The offices could not be more generic. The building is nondescript. There is a sign outside the door, but they're planning to take it down.

But inside the Cyber Crimes Center in central Fairfax, investigators are cracking the most sensational, horrifying, gut-wrenching criminal cases involving children, pornography, predators and the Internet. As a result, thousands of people around the world are being arrested; many are going to prison.

The center is a state-of-the-art forensic computer lab run by the U.S. Immigration and Customs Enforcement agency to help investigate domestic and foreign crime conducted on or made possible by the Internet.

The "C3," as law enforcement officials often call it, doesn't focus solely on pornography. The agency, part of the Department of Homeland Security, also uncovered a global network of software pirates, tracks sales of illegal drugs over the Web and has helped prosecutors show how terrorists use the Internet.

In November, the center's director, Special Agent James Plitt, was one of six ICE investigators honored by the Justice Department for the success of "Operation Buccaneer," which broke up a ring of software thieves that began in Australia and spread to the United States, England and Finland.

"The work they do is heroic," said Ernie Allen, president of the National Center for Missing and Exploited Children in the city of Alexandria. "The Cyber Crimes Center is really ICE's point agency in battling the problem of child pornography. They've really been very aggressive, very dynamic and very committed. They're an integral part of everything that's being done to impact this growing phenomenon of child exploitation."

The ICE launched "Operation Predator" in July 2003 to target child porn distributors and users, people who smuggle children and those who travel abroad to molest children. In less than two years, more than 5,700 people have been arrested in more than 100 countries, with crucial support from the Cyber Crimes Center. Some 5,000 were apprehended in the United States; the others are being prosecuted in their own countries. The investigation is continuing.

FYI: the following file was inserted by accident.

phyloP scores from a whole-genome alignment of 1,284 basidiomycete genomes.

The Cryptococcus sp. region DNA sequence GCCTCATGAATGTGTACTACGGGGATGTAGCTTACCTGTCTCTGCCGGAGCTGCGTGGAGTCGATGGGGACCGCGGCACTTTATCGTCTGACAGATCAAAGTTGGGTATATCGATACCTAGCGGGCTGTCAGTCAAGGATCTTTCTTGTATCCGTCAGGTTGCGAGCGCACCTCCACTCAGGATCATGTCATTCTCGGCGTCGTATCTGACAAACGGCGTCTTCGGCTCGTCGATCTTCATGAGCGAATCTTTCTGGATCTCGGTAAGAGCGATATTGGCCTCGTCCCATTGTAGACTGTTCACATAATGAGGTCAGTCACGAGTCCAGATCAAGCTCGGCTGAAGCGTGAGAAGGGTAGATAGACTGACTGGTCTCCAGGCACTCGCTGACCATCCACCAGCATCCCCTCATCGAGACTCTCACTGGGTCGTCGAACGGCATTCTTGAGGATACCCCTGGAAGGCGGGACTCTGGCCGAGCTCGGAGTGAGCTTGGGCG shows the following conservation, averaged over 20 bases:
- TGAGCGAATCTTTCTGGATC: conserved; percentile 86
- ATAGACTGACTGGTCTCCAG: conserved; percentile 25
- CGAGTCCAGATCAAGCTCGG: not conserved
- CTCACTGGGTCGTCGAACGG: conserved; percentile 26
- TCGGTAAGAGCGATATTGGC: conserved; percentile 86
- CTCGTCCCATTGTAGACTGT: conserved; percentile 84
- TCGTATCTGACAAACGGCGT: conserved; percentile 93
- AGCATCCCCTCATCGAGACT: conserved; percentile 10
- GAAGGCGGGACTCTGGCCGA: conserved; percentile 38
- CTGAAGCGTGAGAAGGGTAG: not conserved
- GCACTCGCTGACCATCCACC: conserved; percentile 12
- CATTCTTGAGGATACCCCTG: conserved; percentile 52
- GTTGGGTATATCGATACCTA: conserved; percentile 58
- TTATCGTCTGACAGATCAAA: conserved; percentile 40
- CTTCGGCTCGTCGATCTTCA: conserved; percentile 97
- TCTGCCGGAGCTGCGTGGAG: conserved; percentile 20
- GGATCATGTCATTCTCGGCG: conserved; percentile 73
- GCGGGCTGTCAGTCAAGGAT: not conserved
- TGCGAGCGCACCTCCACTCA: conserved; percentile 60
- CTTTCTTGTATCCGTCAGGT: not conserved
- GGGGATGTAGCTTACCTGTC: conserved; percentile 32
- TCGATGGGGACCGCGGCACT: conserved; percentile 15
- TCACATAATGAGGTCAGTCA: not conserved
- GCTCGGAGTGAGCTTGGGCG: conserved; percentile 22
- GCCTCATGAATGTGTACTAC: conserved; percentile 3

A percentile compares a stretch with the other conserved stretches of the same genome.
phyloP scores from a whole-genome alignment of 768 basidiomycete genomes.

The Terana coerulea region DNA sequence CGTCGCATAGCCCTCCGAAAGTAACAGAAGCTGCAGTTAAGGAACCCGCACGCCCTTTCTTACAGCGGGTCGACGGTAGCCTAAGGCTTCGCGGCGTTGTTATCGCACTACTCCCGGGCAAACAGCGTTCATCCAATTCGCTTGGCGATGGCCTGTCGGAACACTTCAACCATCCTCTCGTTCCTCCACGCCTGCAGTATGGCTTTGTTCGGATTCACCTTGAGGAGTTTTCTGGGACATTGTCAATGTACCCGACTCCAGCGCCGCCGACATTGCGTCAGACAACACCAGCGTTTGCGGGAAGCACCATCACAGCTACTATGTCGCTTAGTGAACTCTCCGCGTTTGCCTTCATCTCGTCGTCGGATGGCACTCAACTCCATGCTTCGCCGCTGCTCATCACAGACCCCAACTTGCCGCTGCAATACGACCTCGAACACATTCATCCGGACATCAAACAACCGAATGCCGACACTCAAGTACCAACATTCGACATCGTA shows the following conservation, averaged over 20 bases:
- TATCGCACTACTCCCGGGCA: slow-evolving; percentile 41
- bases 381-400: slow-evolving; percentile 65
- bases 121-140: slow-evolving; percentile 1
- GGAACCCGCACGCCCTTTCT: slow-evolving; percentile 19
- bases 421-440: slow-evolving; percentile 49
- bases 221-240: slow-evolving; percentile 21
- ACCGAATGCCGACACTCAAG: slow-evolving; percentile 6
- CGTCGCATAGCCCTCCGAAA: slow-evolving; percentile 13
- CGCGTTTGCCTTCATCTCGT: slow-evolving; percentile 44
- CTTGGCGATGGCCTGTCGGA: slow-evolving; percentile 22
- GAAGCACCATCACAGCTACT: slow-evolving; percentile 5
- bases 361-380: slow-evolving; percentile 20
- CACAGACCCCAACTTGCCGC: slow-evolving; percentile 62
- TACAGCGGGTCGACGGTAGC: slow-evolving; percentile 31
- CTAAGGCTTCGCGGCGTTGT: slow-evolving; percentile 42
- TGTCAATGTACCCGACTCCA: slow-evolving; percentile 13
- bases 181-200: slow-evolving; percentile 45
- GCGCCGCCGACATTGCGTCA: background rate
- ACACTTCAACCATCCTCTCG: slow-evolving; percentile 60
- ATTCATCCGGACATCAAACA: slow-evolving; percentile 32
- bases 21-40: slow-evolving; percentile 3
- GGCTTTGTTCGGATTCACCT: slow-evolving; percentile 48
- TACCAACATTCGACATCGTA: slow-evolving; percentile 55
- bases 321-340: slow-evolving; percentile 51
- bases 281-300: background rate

"We're using the Internet to track sex offenders who prey on children," Plitt said. "One of the big things 'Predator' has done is send the message that protecting children is one of our high priorities."

Plitt, interviewed inside a bland conference room at the center, declined to say how many agents or support staff members work at C3 or how much funding ICE provides, in part because the agency wants to keep a low profile.

"We do a pretty good job with the resources we have," he said. He noted that the FBI handles cyber-crime that does not have international links, but "any child exploitation case has probably touched somebody in this office" because those cases tend to have ties to other countries.

A prime example of how C3 reaches from Fairfax to the far corners of the globe is "Operation Regpay," which started with federal agents in New Jersey in 2003 and used C3's technical expertise. The goal was to find and arrest those who provide billing services for Internet child porn Web sites and profit from the sale of explicit images and videos.

A company in Minsk, Belarus, quickly became a key target and gave the effort its name. Called Regpay, it provided credit-card billing services for 50 child porn Web sites and hosted at least four Web sites of its own. After the operators were located in Belarus, the company's computers were seized and the Cyber Crimes Center "developed an overwhelming amount of leads" in tracking down subscribers worldwide, Plitt said.

The theory, or the fear, was that purchasers of child pornography could have been abusing children as well. And ICE spokeswoman Jamie Zuieback pointed out, "If you're buying the stuff, you're feeding the demand for more molestation."